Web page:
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How I'll learn at a UK university

Omar talked about his experience of the key methods of teaching at Coventry University, but is this the same everywhere? What do these words really mean?

Let’s look at them one by one.

What is a lecture?

Omar’s experience

I was sure “lecture” meant all the students sitting in a big lecture theatre listening to the lecturer talk about their subject. Well, it did — sometimes — but our lecturers asked us questions as well and expected someone to answer them as part of the lecture. Or they asked a question and let us discuss amongst ourselves before they took the answer. I thought it was really interesting to be able to discuss ideas in the lecture instead of just listening, although it can be a bit scary to ask a question in front of all your peers.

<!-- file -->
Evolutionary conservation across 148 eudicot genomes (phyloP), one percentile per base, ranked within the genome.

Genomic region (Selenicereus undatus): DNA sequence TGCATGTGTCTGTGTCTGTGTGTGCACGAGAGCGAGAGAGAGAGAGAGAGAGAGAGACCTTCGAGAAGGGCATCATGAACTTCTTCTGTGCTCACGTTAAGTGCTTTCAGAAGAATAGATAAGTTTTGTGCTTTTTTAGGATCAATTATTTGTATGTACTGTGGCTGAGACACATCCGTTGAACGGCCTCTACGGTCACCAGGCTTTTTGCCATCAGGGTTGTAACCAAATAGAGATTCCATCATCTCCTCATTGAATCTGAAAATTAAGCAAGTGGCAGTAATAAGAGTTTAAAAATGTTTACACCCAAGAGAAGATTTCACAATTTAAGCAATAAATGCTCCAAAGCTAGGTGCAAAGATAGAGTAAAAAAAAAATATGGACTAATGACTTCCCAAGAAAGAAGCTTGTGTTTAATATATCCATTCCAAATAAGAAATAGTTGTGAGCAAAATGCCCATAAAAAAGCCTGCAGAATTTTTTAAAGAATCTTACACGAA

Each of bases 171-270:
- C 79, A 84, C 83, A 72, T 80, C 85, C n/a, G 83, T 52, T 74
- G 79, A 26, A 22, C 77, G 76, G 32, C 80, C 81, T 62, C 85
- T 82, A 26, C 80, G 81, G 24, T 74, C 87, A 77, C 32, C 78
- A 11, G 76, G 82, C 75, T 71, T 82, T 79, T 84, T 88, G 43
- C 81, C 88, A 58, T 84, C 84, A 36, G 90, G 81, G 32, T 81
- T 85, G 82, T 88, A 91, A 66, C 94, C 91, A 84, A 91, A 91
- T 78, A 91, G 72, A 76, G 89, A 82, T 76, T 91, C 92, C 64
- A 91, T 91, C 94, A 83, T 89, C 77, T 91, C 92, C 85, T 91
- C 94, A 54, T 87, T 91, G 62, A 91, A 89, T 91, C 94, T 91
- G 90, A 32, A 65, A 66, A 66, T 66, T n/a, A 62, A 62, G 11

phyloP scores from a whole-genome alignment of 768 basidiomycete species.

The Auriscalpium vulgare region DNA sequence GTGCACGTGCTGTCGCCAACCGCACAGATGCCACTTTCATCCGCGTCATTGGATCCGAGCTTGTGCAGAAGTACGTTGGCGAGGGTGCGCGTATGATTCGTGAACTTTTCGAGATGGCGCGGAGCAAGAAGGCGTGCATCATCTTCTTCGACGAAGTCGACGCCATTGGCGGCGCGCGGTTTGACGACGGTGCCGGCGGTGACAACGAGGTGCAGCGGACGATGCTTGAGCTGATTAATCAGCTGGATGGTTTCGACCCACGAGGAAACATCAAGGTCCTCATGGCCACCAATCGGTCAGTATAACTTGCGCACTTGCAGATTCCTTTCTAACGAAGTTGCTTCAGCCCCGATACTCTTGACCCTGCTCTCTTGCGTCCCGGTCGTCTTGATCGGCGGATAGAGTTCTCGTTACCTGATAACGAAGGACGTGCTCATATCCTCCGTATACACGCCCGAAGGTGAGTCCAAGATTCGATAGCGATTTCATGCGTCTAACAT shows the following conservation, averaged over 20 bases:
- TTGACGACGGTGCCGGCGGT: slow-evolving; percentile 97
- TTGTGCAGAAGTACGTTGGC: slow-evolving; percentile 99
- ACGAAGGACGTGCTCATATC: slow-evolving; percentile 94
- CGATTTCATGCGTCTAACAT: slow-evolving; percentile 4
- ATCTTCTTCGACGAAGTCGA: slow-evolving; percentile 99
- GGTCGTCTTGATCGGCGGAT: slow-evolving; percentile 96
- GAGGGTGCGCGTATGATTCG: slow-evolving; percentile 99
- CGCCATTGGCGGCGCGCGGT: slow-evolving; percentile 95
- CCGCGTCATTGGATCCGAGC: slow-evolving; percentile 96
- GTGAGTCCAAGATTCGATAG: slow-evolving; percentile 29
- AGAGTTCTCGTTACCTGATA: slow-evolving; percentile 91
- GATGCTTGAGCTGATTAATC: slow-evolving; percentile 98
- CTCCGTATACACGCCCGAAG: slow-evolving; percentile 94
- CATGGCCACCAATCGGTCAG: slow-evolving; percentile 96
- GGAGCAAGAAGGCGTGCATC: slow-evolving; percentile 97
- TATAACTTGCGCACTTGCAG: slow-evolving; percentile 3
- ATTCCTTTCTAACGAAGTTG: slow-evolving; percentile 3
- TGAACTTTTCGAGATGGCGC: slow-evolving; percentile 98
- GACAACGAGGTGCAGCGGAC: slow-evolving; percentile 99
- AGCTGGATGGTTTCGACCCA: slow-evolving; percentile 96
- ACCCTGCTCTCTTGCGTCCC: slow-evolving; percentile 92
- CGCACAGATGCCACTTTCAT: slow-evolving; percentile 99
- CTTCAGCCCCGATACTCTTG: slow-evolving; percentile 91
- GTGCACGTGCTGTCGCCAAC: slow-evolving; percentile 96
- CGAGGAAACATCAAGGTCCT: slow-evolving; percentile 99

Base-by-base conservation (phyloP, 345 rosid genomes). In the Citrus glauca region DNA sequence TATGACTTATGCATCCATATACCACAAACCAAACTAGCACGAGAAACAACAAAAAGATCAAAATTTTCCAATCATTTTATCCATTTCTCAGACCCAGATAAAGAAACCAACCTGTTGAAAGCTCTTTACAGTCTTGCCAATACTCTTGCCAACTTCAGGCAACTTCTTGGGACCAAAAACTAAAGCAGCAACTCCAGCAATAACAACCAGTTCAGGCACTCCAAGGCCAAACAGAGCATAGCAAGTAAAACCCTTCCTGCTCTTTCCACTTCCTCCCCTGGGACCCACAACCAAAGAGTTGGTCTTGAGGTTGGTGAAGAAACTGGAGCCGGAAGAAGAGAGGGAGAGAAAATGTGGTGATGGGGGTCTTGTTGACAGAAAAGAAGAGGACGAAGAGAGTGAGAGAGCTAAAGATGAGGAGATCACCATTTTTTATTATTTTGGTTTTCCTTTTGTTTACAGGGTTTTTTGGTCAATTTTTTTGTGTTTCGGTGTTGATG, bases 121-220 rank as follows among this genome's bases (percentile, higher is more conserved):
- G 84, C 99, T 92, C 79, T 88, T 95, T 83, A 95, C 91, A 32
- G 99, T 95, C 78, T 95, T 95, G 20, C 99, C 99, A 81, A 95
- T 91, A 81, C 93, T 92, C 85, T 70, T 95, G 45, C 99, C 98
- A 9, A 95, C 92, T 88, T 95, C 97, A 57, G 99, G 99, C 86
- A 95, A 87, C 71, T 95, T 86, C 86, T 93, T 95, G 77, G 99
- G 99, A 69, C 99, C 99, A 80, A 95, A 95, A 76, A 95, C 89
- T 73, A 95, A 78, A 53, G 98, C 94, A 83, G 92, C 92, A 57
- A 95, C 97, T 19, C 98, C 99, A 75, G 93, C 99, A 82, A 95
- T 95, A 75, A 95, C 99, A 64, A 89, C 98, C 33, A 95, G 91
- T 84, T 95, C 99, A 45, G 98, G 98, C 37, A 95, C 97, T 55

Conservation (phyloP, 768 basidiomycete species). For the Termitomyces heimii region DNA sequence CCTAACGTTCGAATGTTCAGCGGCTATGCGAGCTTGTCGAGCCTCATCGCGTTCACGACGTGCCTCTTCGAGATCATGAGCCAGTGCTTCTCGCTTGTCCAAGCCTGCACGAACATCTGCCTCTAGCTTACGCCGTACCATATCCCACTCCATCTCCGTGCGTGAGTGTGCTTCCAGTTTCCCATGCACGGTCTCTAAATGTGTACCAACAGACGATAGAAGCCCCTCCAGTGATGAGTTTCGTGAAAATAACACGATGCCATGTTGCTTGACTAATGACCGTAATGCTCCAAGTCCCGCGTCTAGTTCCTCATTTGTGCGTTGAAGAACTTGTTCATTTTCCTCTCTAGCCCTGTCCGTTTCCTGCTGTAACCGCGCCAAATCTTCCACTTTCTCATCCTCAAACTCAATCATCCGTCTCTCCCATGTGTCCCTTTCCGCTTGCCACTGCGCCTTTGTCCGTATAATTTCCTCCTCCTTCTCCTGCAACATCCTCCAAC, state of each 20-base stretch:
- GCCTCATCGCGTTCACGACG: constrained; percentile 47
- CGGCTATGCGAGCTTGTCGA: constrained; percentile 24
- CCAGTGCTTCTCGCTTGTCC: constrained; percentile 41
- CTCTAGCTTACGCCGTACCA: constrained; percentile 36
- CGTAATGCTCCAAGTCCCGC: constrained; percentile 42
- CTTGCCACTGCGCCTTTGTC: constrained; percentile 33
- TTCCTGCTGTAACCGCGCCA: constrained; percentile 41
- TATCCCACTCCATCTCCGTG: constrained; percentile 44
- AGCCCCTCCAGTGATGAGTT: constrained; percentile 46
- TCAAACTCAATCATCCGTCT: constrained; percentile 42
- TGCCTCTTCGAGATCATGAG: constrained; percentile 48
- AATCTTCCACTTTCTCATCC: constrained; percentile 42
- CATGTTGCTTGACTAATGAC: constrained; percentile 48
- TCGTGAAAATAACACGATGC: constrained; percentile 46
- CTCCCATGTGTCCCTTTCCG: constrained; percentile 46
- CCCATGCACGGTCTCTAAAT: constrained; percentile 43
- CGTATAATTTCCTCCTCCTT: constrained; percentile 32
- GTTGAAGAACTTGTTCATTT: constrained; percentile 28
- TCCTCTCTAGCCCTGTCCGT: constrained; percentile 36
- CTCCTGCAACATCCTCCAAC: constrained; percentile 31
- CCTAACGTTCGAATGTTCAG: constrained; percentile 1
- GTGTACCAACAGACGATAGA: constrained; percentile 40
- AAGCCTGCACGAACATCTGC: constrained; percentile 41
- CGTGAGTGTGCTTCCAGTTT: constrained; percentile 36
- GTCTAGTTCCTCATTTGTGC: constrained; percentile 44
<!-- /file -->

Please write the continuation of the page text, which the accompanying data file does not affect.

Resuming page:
What will you experience?

Lectures at UK universities have changed significantly over the last 20 years and can now mean lots of different things, but almost all lectures involve students acquiring information in some way. Many lectures are now a lot more interactive, which means the lecturer may ask the students questions and expect them to discuss in groups before presenting their answers to the rest of the class.

Students studying online often have lectures in the form of videos or even live webcasts where they can use the chat tool to ask the lecturer and their fellow students questions about the topic of the lecture. Students almost always have the opportunity to download the PowerPoint slides for a lecture before the lecture starts so that they have time to prepare by looking up key words and thinking carefully about the topic by reading relevant texts from their reading list.


Your task

Have you ever been in a lecture? What did you do? Was it different from Omar’s description?

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This article is from the free online course:

English for Academic Study

Coventry University